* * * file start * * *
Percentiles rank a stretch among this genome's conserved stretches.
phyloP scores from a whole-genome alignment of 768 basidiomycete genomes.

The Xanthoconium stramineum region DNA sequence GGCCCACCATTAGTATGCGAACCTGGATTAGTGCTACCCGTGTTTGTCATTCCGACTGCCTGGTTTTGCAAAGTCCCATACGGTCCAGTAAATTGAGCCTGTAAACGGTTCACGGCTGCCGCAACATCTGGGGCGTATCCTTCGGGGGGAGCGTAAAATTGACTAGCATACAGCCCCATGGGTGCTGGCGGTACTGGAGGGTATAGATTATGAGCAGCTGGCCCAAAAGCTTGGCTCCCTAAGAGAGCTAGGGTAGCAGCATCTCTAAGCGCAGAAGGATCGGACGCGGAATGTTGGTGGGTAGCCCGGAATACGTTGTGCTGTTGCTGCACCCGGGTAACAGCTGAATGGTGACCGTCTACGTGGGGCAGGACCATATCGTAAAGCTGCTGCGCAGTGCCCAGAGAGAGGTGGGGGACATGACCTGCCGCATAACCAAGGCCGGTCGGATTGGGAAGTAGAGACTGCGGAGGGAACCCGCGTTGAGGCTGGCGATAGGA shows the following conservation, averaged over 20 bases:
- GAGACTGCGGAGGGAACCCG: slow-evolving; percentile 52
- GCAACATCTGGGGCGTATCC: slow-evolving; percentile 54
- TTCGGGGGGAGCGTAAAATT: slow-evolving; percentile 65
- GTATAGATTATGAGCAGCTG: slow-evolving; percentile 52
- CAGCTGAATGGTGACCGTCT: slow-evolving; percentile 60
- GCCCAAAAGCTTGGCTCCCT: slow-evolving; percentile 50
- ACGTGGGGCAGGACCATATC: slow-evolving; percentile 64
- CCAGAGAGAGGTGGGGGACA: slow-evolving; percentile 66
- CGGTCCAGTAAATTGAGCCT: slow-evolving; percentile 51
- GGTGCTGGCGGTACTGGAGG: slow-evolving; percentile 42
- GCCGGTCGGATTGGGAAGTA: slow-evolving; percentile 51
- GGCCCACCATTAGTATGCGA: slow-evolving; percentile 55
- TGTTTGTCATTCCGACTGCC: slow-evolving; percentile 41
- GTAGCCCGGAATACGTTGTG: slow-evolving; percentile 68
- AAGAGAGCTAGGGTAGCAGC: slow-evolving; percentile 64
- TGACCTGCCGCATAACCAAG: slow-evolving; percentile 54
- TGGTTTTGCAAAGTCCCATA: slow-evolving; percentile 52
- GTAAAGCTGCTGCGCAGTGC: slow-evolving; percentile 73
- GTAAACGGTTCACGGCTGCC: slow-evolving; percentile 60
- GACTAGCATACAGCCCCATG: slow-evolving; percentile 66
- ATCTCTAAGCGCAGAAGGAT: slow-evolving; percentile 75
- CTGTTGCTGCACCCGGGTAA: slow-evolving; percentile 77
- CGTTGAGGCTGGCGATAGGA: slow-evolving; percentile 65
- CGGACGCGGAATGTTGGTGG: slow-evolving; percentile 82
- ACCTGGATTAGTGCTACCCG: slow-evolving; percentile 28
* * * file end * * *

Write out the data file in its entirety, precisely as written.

Percentiles rank a stretch among this genome's conserved stretches.
phyloP scores from a whole-genome alignment of 768 basidiomycete genomes.

The Xanthoconium stramineum region DNA sequence GGCCCACCATTAGTATGCGAACCTGGATTAGTGCTACCCGTGTTTGTCATTCCGACTGCCTGGTTTTGCAAAGTCCCATACGGTCCAGTAAATTGAGCCTGTAAACGGTTCACGGCTGCCGCAACATCTGGGGCGTATCCTTCGGGGGGAGCGTAAAATTGACTAGCATACAGCCCCATGGGTGCTGGCGGTACTGGAGGGTATAGATTATGAGCAGCTGGCCCAAAAGCTTGGCTCCCTAAGAGAGCTAGGGTAGCAGCATCTCTAAGCGCAGAAGGATCGGACGCGGAATGTTGGTGGGTAGCCCGGAATACGTTGTGCTGTTGCTGCACCCGGGTAACAGCTGAATGGTGACCGTCTACGTGGGGCAGGACCATATCGTAAAGCTGCTGCGCAGTGCCCAGAGAGAGGTGGGGGACATGACCTGCCGCATAACCAAGGCCGGTCGGATTGGGAAGTAGAGACTGCGGAGGGAACCCGCGTTGAGGCTGGCGATAGGA shows the following conservation, averaged over 20 bases:
- GAGACTGCGGAGGGAACCCG: slow-evolving; percentile 52
- GCAACATCTGGGGCGTATCC: slow-evolving; percentile 54
- TTCGGGGGGAGCGTAAAATT: slow-evolving; percentile 65
- GTATAGATTATGAGCAGCTG: slow-evolving; percentile 52
- CAGCTGAATGGTGACCGTCT: slow-evolving; percentile 60
- GCCCAAAAGCTTGGCTCCCT: slow-evolving; percentile 50
- ACGTGGGGCAGGACCATATC: slow-evolving; percentile 64
- CCAGAGAGAGGTGGGGGACA: slow-evolving; percentile 66
- CGGTCCAGTAAATTGAGCCT: slow-evolving; percentile 51
- GGTGCTGGCGGTACTGGAGG: slow-evolving; percentile 42
- GCCGGTCGGATTGGGAAGTA: slow-evolving; percentile 51
- GGCCCACCATTAGTATGCGA: slow-evolving; percentile 55
- TGTTTGTCATTCCGACTGCC: slow-evolving; percentile 41
- GTAGCCCGGAATACGTTGTG: slow-evolving; percentile 68
- AAGAGAGCTAGGGTAGCAGC: slow-evolving; percentile 64
- TGACCTGCCGCATAACCAAG: slow-evolving; percentile 54
- TGGTTTTGCAAAGTCCCATA: slow-evolving; percentile 52
- GTAAAGCTGCTGCGCAGTGC: slow-evolving; percentile 73
- GTAAACGGTTCACGGCTGCC: slow-evolving; percentile 60
- GACTAGCATACAGCCCCATG: slow-evolving; percentile 66
- ATCTCTAAGCGCAGAAGGAT: slow-evolving; percentile 75
- CTGTTGCTGCACCCGGGTAA: slow-evolving; percentile 77
- CGTTGAGGCTGGCGATAGGA: slow-evolving; percentile 65
- CGGACGCGGAATGTTGGTGG: slow-evolving; percentile 82
- ACCTGGATTAGTGCTACCCG: slow-evolving; percentile 28